How the NSA is spying on computers that aren’t online

A sign outside the National Security Administration campus in Fort Meade, Md. (Patrick Semansky/AP)

Since at least 2008, the National Security Agency has installed software on about 100,000 computers worldwide to allow the agency to spy on computers even if they aren’t connected to the Internet.

Who has been targeted? The program, code-named Quantum, has mostly been used on the Chinese army,  reports The New York Times, which acquired NSA documents through Edward Snowden.

The technology has also been used to monitor the Russian military and Mexican police groups. While it has been used against the governments of U.S. allies such as Pakistan, Saudi Arabia and India, there’s no evidence that suggests it’s been used inside the U.S.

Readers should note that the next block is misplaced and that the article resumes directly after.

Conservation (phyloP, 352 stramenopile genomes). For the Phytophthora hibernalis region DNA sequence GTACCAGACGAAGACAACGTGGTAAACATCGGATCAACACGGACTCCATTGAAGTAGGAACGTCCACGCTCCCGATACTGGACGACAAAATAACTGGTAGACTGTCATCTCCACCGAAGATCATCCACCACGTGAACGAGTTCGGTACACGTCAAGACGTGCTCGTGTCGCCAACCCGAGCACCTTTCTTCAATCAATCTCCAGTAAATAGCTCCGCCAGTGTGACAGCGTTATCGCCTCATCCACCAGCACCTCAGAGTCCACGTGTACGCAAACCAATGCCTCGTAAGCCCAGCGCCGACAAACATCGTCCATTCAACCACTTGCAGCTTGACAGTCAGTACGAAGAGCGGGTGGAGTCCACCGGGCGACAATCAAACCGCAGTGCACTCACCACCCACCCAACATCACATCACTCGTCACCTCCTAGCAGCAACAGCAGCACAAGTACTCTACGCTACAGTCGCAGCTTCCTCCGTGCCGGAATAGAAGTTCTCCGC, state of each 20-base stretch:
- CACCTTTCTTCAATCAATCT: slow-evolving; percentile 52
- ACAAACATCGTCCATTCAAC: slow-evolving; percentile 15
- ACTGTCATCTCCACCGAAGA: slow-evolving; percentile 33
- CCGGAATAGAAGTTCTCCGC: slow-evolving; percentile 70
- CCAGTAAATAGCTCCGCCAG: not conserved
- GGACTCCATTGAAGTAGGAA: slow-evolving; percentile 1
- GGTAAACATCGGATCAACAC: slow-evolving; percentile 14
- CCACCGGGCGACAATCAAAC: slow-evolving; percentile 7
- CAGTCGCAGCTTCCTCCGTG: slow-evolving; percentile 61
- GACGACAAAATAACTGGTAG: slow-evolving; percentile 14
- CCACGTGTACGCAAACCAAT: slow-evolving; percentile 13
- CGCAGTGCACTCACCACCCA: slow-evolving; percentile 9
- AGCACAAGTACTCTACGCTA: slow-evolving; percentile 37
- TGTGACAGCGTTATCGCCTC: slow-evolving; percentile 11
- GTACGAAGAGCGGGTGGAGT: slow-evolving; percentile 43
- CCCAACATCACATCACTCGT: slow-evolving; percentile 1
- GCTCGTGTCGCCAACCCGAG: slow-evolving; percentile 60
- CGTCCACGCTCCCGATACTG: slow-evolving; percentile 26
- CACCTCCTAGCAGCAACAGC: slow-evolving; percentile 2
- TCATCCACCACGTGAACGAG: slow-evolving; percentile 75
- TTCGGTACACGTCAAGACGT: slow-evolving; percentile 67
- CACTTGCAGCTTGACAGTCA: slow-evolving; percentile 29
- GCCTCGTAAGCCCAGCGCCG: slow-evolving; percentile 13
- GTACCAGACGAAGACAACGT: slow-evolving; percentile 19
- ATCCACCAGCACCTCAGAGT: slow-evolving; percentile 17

What are they looking for? When the NSA targeted the Chinese Army, they tried to see cyber attacks being prepared against the U.S.

Hoe does it work?  Tiny transceivers are built into USB plugs and inserted into computers. In most cases, a spy or the manufacturer must physically insert the transceiver, the Times explains.

Those transceivers can transmit information to a briefcase-sized NSA station up to 8 miles away, and the station delivers the information back to an NSA operations center.

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